TAMPA ญญ— Former Gov. Charlie Crist brought his school bus tour to Tampa on Thursday, blasting Gov. Rick Scott for cuts in public school funding as the two continued their battle over who has been more favorable as governor to education.
“The notion that Rick Scott would get into office and cut education by $1.3 billion is just hard to fathom; it's unconscionable,” said Crist, who's expected to be the Democratic nominee against Scott. “He doesn't care about the kids in our schools, he doesn't care about our teachers or the people that are driving the bus.”
Crist said cuts to the Bright Futures scholarship program under Scott, some 50,000 recipients, amount to “a whole university wiped out.”
Crist has been touring the state in a big yellow school bus, accompanied by his newly named running mate, Annette Taddeo.
“We're not putting education first,” Taddeo told the crowd. “We're putting big corporate interests first and lobbyists, not our kids.”
But Republicans have dogged Crist's tour at every stop, and went all-out in Tampa.
A small knot of volunteers showed up to wave signs and some heckled during Crist's appearance. Two costume-wearers -- a chicken and a duck -- taunted Crist for not debating Democratic primary opponent Nan Rich. And two state legislators, state Rep. Neil Combee of Polk City and state Sen. John Legg of Trinity, held a press availability beforehand at the site of Crist's event, Al Lopez Park.
Legg, a charter school operator and chairman of the Senate education committee, blasted Crist because he left the governor's office in 2010 instead of running for re-election.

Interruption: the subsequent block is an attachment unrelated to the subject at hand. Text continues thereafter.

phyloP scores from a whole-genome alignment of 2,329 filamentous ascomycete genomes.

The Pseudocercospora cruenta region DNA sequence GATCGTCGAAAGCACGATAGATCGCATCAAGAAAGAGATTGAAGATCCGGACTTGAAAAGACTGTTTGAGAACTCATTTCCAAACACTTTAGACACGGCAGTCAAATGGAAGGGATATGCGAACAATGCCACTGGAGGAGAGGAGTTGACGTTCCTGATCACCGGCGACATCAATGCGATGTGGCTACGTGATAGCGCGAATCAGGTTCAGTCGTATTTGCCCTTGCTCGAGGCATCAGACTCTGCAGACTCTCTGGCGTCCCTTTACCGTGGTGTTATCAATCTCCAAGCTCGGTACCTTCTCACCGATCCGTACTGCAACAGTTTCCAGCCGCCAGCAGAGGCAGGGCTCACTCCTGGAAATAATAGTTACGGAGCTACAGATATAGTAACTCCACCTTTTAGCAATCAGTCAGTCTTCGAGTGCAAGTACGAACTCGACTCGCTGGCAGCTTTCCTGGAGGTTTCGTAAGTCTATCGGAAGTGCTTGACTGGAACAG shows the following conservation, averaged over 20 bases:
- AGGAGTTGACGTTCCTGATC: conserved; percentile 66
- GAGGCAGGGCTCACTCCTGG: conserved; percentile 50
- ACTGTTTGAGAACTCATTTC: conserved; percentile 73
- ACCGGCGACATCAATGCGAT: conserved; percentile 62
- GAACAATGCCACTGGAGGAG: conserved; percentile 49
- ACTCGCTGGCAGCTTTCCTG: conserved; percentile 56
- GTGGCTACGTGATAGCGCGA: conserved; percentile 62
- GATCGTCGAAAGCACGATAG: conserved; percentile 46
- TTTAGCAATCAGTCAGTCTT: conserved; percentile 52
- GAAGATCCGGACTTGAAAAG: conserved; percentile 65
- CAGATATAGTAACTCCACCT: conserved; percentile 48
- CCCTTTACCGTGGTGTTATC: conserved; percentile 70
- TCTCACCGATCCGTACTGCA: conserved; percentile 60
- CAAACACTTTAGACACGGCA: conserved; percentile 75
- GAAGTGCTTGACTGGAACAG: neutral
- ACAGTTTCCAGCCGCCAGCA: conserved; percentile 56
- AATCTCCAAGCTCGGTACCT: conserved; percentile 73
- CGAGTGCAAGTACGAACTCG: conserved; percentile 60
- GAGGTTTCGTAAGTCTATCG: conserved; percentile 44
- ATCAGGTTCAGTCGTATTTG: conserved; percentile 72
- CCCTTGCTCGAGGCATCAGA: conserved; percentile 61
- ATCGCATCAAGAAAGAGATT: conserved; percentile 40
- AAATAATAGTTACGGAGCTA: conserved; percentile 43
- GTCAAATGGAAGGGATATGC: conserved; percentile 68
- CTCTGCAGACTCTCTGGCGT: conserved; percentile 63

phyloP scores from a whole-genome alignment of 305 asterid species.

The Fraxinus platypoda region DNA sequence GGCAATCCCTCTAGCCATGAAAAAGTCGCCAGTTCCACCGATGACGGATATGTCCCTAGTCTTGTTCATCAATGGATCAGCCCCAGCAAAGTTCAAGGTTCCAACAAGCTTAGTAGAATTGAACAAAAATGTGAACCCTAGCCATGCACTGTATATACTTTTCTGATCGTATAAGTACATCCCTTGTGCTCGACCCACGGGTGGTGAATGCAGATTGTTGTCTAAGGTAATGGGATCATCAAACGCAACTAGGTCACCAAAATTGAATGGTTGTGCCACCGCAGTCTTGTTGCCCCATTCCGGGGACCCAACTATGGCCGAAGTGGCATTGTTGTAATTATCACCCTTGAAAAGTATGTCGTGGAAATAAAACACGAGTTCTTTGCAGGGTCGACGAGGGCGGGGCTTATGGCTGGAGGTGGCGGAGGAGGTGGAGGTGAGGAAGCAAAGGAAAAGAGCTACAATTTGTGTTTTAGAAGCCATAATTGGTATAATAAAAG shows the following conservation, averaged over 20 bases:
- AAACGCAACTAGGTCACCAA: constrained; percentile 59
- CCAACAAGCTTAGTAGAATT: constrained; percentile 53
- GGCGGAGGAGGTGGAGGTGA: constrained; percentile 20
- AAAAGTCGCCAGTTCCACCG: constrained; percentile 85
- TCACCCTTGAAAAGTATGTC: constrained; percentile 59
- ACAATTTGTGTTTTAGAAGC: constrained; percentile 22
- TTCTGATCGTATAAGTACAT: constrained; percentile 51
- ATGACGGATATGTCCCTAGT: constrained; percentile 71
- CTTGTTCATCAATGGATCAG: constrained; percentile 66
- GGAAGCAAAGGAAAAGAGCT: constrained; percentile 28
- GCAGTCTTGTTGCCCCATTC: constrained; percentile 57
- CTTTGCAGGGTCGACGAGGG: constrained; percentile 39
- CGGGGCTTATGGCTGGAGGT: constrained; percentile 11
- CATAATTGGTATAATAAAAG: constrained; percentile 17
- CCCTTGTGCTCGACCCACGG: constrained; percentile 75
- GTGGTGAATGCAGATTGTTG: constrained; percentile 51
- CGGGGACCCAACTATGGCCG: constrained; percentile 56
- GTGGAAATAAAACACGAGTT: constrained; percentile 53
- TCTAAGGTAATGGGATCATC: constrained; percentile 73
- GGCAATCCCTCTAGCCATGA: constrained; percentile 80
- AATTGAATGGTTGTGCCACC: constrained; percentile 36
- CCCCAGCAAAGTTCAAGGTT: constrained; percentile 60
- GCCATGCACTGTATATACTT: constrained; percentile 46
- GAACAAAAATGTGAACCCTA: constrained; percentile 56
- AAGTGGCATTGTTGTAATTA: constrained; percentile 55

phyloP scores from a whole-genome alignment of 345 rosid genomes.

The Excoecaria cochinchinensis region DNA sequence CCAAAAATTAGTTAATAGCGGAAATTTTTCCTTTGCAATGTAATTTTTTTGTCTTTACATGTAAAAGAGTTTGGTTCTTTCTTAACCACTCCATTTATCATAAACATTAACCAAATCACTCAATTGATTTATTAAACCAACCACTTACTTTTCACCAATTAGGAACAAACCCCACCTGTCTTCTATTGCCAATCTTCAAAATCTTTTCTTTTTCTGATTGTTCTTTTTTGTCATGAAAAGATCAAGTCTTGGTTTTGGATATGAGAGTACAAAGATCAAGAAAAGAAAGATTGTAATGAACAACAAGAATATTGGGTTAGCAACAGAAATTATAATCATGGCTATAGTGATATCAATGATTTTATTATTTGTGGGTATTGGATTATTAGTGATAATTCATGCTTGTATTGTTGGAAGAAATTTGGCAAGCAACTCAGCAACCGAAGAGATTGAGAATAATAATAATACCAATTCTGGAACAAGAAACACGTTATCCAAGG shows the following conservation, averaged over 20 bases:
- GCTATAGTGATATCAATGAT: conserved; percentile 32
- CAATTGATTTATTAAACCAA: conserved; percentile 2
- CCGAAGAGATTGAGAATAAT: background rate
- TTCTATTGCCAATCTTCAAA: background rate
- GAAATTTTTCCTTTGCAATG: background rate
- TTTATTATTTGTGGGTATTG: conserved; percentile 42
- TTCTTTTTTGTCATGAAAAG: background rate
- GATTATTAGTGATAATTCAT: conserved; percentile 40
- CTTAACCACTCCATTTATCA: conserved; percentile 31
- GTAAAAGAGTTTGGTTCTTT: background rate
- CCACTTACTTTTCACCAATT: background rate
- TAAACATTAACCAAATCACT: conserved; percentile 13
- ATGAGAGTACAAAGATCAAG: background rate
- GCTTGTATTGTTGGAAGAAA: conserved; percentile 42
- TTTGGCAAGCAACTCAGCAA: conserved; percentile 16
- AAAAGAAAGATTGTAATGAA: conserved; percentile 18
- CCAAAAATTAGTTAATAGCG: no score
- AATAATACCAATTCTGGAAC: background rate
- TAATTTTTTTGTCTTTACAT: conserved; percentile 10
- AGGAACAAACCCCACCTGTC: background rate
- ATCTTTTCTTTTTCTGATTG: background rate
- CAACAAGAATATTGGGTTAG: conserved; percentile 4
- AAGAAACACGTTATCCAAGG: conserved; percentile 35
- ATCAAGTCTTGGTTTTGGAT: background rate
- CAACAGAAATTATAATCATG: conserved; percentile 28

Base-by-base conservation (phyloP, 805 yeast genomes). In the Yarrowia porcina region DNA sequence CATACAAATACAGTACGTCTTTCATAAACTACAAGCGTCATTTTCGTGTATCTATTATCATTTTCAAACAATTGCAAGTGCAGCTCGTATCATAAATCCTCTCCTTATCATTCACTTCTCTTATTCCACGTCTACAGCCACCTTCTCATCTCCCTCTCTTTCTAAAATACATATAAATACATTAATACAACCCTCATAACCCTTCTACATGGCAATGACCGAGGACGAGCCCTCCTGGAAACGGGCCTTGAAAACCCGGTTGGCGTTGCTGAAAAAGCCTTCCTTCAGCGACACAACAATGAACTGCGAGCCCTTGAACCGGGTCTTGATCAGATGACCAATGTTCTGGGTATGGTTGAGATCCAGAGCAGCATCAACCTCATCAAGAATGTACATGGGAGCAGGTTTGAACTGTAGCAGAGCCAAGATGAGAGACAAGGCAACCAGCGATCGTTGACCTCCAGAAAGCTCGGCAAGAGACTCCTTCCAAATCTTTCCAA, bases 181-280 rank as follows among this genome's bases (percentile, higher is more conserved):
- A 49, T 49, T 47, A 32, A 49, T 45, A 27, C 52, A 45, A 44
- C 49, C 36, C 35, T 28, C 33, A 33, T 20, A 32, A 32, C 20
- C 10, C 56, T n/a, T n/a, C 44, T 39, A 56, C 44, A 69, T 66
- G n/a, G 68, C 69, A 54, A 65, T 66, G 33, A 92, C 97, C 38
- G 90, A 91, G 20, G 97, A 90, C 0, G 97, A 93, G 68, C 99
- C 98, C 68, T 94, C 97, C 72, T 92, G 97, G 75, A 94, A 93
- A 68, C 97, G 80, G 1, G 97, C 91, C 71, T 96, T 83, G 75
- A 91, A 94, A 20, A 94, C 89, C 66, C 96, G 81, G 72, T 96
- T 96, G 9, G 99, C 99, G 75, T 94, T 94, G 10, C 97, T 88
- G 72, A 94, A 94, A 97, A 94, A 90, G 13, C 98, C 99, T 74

“When Florida went through its worst recession, we had a leader who fled, who fled our students ... when things got tough.”
“Now things are getting better and he wants to come back.”
Asked about Scott's education cuts, Legg said they resulted from the recession.
“Charlie Crist led the way to a recession ... Rick Scott balanced the budget,” he said. Asked whether he meant that Crist caused the global recession, Legg didn't respond directly, saying, “Gov. Rick Scott has put $1 billion into education.”
Crist got to Tampa nearly two hours late because the big yellow school bus in which he's making seven stops in three days was delayed by minor traffic accident.
At a stoplight on Sand Lake Road in Orlando, a driver trying to cut around the bus clipped the rear, knocking off her side view mirror and scuffing the paint on the bus but injuring no one, said press spokesman Brendan Gilfillan.
Crist and Scott have fought an advertising war in which each claims to have boosted education funding while the other cut it and made public universities harder to afford.
Crist has been endorsed by the Florida teacher's union, the Florida Education Association, and members of the Hillsborough Classroom Teachers Association, the local union branch, showed up to cheer at his event.
In his first year as governor, Crist signed into law substantial increases in public school funding, raising it to a per-student funding level not seen since. When the recession dashed state revenues, though, he oversaw substantial cuts.
Scott, who took office in 2011, proposed major cuts in his first budget and signed into law smaller cuts approved by the Legislature, some $1.3 billion.
Since then, he has restored those cuts but still spends less per student than when he took office, even without allowing for inflation.
University of Florida political scientist Dan Smith Scott said Scott hopes “to establish equivalency between the two of them, to take the issue off the table so people won't see it as a reason to vote for Crist.''
Crist's bus tour is in part to make up for having less advertising dollars than Scott with which to fight the war.